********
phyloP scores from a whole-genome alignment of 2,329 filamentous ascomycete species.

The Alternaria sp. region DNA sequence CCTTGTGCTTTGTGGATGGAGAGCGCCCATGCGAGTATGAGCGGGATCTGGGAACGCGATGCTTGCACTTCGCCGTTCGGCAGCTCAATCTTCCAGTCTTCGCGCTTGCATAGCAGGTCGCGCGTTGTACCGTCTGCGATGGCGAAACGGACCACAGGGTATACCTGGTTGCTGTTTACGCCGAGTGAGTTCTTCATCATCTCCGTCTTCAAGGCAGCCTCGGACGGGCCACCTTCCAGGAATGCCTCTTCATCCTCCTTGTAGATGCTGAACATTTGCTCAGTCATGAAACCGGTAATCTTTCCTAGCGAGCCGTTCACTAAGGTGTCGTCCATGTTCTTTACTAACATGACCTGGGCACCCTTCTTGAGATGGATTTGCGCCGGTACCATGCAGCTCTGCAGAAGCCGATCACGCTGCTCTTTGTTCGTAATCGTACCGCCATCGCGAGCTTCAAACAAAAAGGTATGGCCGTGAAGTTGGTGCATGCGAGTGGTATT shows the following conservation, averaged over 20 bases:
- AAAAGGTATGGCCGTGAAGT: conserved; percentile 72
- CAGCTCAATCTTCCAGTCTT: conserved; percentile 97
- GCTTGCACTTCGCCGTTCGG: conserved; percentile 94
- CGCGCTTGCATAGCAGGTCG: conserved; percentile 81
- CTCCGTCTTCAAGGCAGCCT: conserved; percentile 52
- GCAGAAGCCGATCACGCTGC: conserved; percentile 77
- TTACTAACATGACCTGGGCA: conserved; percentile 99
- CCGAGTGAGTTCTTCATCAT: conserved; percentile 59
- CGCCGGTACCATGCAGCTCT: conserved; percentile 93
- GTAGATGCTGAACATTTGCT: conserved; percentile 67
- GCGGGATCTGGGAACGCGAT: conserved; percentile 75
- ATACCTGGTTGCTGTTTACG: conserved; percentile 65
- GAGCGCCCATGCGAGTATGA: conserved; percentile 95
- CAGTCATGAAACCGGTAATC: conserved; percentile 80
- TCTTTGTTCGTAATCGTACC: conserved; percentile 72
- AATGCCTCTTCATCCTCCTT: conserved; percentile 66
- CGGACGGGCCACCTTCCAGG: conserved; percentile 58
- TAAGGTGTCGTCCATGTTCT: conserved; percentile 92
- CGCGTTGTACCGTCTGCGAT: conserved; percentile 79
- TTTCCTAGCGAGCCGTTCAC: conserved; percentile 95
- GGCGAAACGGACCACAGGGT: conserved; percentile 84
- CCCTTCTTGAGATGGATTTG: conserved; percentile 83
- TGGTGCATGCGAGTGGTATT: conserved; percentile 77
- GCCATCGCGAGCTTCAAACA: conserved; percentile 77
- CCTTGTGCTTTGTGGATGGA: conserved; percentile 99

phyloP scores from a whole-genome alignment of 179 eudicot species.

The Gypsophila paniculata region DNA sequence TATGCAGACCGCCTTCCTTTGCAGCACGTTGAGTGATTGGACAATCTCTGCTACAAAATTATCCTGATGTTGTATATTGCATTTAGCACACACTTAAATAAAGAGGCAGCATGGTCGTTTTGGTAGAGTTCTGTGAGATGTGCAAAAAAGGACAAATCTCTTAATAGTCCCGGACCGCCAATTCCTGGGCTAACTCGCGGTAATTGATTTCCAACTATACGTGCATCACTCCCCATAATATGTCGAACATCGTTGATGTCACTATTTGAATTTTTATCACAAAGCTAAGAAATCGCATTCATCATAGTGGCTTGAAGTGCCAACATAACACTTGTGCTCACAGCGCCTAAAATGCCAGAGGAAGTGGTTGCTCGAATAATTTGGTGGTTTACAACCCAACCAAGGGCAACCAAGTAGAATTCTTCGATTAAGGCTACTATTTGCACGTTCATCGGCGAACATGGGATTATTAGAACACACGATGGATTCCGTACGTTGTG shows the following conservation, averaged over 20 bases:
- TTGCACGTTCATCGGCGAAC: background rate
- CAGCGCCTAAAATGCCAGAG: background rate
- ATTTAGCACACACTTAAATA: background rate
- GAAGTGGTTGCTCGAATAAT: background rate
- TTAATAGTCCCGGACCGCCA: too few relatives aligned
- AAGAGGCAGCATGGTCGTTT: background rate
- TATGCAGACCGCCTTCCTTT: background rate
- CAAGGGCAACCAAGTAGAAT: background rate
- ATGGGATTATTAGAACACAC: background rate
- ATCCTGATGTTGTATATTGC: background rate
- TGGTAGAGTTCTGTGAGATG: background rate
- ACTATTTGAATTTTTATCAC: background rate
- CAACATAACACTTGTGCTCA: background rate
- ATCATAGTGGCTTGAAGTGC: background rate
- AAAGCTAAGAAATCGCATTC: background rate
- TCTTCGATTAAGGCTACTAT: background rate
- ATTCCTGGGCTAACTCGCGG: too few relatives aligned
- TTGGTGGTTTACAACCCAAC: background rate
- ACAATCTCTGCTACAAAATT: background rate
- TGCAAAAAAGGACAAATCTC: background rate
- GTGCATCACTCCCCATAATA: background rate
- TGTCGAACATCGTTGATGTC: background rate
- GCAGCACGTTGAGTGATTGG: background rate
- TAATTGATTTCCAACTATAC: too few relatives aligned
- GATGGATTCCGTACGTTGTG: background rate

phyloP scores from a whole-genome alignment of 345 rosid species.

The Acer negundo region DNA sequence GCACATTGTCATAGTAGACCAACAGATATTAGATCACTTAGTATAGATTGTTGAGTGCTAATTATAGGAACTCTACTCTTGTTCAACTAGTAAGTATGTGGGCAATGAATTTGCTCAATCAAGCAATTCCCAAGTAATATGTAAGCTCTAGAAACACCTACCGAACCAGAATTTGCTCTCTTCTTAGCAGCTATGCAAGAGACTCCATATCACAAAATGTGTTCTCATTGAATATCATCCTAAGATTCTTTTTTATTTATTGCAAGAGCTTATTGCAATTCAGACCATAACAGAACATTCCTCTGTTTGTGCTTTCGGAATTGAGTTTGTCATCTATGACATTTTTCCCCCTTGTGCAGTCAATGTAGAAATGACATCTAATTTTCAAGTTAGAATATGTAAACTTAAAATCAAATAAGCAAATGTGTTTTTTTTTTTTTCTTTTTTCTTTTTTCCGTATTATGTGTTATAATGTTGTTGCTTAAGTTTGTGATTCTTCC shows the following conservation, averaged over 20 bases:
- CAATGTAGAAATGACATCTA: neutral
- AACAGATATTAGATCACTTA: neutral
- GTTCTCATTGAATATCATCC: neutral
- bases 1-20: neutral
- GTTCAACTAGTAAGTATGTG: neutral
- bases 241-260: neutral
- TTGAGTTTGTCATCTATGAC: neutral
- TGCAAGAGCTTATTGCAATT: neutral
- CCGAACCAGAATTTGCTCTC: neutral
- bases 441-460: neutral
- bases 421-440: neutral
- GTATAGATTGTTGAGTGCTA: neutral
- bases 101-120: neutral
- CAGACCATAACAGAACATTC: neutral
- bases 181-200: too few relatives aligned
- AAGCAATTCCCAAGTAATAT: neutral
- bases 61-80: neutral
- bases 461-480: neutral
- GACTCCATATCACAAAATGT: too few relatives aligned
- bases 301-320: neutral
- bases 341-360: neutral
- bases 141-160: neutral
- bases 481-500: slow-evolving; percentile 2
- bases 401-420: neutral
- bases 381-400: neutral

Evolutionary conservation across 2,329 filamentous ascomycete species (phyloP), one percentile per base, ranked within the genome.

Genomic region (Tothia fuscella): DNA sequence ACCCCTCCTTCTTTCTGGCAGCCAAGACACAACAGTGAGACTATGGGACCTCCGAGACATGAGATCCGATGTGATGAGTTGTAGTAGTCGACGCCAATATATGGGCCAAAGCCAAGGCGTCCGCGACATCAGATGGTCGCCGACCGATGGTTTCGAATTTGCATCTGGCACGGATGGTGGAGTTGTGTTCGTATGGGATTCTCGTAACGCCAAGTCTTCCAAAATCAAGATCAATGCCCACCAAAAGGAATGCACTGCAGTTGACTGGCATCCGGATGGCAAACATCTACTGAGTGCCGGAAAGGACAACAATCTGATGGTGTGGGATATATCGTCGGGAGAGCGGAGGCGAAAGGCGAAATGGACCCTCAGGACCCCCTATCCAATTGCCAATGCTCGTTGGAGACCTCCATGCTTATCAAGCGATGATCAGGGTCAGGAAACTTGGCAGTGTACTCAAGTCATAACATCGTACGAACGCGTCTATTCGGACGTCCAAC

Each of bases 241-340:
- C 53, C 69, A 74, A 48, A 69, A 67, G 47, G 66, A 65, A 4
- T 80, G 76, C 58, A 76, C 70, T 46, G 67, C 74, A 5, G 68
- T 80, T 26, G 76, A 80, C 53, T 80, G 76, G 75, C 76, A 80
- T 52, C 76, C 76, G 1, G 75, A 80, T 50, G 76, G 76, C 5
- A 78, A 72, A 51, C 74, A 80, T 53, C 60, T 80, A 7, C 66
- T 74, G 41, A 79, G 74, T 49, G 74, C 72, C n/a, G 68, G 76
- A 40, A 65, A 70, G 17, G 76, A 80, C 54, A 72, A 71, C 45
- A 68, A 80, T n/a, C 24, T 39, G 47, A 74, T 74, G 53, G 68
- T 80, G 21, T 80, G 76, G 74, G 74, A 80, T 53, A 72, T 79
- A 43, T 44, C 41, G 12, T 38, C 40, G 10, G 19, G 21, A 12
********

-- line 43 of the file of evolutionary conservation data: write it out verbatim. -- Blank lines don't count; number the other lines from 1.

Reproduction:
- ATCATAGTGGCTTGAAGTGC: background rate